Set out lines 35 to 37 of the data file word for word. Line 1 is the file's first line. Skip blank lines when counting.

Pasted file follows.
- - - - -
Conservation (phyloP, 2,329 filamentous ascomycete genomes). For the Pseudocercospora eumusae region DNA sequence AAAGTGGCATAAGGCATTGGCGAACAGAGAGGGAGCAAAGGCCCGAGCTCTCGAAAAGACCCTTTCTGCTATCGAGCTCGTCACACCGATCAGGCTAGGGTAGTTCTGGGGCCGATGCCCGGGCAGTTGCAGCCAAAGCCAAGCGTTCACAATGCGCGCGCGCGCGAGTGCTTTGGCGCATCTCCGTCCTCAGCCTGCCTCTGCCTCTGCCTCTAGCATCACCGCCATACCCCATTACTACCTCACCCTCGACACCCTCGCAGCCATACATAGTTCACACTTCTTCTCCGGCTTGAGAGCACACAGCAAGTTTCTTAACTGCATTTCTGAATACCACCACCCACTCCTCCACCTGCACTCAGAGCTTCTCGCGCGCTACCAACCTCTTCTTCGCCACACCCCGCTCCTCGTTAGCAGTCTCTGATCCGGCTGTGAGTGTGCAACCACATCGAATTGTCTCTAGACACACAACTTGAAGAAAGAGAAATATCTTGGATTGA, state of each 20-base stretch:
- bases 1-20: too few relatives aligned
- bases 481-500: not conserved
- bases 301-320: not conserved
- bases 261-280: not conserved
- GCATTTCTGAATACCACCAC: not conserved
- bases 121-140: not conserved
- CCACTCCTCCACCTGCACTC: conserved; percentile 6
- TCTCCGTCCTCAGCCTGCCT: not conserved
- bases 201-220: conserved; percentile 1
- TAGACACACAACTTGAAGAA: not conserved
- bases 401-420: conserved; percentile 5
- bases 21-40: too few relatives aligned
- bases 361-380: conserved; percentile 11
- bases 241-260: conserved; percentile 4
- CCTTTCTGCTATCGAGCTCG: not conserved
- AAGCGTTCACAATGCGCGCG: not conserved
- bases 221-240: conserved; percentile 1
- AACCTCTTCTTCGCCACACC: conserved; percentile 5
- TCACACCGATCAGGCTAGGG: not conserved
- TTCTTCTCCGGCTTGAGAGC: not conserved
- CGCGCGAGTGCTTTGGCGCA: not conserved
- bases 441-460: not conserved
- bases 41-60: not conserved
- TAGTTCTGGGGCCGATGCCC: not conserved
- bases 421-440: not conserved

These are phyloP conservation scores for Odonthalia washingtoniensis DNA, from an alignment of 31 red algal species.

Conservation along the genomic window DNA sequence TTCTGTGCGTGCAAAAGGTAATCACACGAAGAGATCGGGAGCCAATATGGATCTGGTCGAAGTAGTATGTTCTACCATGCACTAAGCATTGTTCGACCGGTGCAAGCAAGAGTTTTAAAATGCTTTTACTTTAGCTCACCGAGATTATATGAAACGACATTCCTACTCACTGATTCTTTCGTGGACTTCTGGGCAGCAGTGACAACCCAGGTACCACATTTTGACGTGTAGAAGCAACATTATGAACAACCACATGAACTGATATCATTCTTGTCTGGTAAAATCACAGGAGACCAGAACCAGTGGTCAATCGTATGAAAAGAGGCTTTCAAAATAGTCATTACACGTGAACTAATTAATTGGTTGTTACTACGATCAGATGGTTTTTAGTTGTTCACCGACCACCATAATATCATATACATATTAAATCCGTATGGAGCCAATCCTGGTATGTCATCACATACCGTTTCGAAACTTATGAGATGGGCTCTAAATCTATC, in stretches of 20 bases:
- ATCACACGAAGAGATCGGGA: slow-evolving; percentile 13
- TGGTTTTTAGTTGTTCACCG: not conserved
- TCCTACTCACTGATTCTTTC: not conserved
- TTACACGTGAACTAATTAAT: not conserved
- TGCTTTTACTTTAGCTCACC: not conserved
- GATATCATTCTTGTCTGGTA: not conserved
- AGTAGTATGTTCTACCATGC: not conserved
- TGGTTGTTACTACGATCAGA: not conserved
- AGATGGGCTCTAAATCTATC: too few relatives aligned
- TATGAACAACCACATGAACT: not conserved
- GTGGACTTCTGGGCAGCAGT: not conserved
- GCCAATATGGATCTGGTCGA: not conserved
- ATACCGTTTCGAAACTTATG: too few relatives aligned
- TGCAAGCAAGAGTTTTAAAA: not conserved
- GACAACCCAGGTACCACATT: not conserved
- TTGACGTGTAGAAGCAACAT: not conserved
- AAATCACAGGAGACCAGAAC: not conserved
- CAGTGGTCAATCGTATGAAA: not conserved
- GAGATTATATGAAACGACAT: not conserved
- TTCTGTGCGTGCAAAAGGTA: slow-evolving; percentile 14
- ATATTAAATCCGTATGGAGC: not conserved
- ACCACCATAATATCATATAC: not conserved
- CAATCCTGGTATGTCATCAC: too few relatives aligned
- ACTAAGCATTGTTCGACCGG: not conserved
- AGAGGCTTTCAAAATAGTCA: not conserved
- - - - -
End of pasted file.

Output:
- AGTAGTATGTTCTACCATGC: not conserved
- TGGTTGTTACTACGATCAGA: not conserved
- AGATGGGCTCTAAATCTATC: too few relatives aligned